Ginger has been in use since ancient times for its anti-inflammatory, carminative, anti-flatulent, and anti-microbial properties. Ginger root contains health benefiting essential oils such as gingerol, zingerone, shogaol, farnesene, and small amounts of β-phelladrene, cineol, and citral. Gingerols help improve the intestinal motility and have been anti-inflammatory, painkiller (analgesic), nerve soothing, anti-pyretic as well as anti-bacterial properties. Studies have shown that it may reduce nausea induced by motion sickness or pregnancy and may help relieve migraine headache. Zingerone, a chemical compound which gives pungent character to the ginger root, is effective against E.coli induced diarrhea, especially in children. This herb root only has 80 calories per 100 g and contains no cholesterol. Nonetheless, it composes many essential nutrients and vitamins such as pyridoxine (vitamin B-6), pantothenic acid (vitamin B-5) that are required for optimum health. Furthermore, the herb also contains a good amount of minerals like potassium, manganese, copper, and magnesium. Potassium is an important component of cell and body fluids that helps controlling heart rate and blood pressure.
Swiss Chard is the store-house of many phytonutrients that have health promotional and disease prevention properties. Chard leaves are an excellent source of vitamin-C. As a powerful water-soluble antioxidant, vitamin C helps to quench free radicals and reactive oxygen species (ROS) through its reduction potential properties. Research studies suggest that regular consumption of foods rich in vitamin C help maintain normal connective tissue, prevent iron deficiency, and also help the human body develop resistance against infectious agents by boosting immunity. Chard is one of the excellent vegetable sources for vitamin-K. It is also rich source of omega-3 fatty acids; vitamin-A, and flavonoids anti-oxidants like ß-carotene, α-carotene, lutein and zea-xanthin. Carotenes convert to vitamin A inside the body. It is also rich in B-complex group of vitamins such as folates, niacin, vitamin B-6 (pyridoxine), thiamin and pantothenic acid that are essential for optimum cellular metabolic functions. It is also rich source of minerals like copper, calcium, sodium, potassium, iron, manganese and phosphorus. Potassium is an important component of cell and body fluids that helps control heart rate and blood pressure by countering effects of sodium. Manganese is used by the body as a co-factor for the antioxidant enzyme, superoxide dismutase. Iron is required for cellular oxidation and red blood cell formation. Chard in the diet helps to prevent osteoporosis, iron-deficiency anemia, and vitamin-A deficiency; and protects against cardiovascular diseases and colon and prostate cancers.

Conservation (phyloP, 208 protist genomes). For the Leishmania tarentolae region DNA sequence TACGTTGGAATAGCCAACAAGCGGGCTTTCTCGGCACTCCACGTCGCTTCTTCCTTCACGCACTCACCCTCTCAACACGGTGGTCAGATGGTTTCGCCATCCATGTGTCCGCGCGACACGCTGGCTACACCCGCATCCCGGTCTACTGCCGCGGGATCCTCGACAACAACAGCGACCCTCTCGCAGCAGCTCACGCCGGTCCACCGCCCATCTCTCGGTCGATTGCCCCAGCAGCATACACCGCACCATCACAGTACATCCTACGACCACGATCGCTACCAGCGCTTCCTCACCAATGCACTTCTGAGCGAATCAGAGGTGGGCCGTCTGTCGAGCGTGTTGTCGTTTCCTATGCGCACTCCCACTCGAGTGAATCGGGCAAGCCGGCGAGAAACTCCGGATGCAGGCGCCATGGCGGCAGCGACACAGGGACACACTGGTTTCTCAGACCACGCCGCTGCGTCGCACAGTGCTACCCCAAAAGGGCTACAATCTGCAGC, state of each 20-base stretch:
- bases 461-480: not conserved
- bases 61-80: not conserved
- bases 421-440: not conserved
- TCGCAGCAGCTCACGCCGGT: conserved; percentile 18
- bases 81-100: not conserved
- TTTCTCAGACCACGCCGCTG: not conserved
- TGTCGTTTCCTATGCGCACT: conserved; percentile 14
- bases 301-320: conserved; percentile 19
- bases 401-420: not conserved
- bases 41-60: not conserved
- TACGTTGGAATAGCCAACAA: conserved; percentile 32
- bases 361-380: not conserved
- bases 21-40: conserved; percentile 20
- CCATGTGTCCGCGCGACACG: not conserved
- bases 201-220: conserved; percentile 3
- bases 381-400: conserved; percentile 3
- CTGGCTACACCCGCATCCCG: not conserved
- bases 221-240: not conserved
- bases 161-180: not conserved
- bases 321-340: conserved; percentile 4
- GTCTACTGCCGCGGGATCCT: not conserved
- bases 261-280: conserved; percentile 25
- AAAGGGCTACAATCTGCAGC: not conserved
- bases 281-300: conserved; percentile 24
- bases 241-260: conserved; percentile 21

Spinach is store house for many phyto-nutrients that have health promotional and disease prevention properties. It is one of the richest among green leafy vegetables. Iron is an important trace element required by the body for red blood cell production and as a co-factor for oxidation-reduction enzyme, cytochrome-oxidase during the cellular metabolism. Fresh leaves are a rich source of several vital anti-oxidant vitamins like vitamin A, vitamin C, and flavonoid poly phenolic antioxidants such as lutein, zea-xanthin and beta-carotene. Together these compounds help act as protective scavengers against oxygen-derived free radicals and reactive oxygen species (ROS) that play a healing role in aging and various disease processes. Zea-xanthin, an important dietary carotenoid, is selectively absorbed into the retinal macula lutea in the eyes where it is thought to provide antioxidant and protective light-filtering functions. It thus helps protect from “age-related macular related macular disease” (ARMD), especially in the elderly. Spinach leaves are an excellent source of vitamin K. This green leafy vegetable also contains good amounts of many B-complex vitamins such as vitamin-B6 (pyridoxine), thiamin (vitamin B-1), riboflavin, folates and niacin. Its leaves also contain a good amount of minerals like potassium, manganese, magnesium, copper and zinc. Potassium is an important component of cell and body fluids that helps controlling heart rate and blood pressure. Manganese and copper are used by the body as a co-factor for the antioxidant enzyme, superoxide dismutase. Copper is required in the production of red blood cells. Zinc is a co-factor in many enzymes that regulate growth and development, sperm generation, digestion and nucleic acid synthesis. It is also rich source of omega-3 fatty acids. Regular consumption of spinach in the diet helps prevent osteoporosis (weakness of bones), iron-deficiency anemia. Besides, it is believed to protect the body from cardiovascular diseases and cancers of colon and prostate.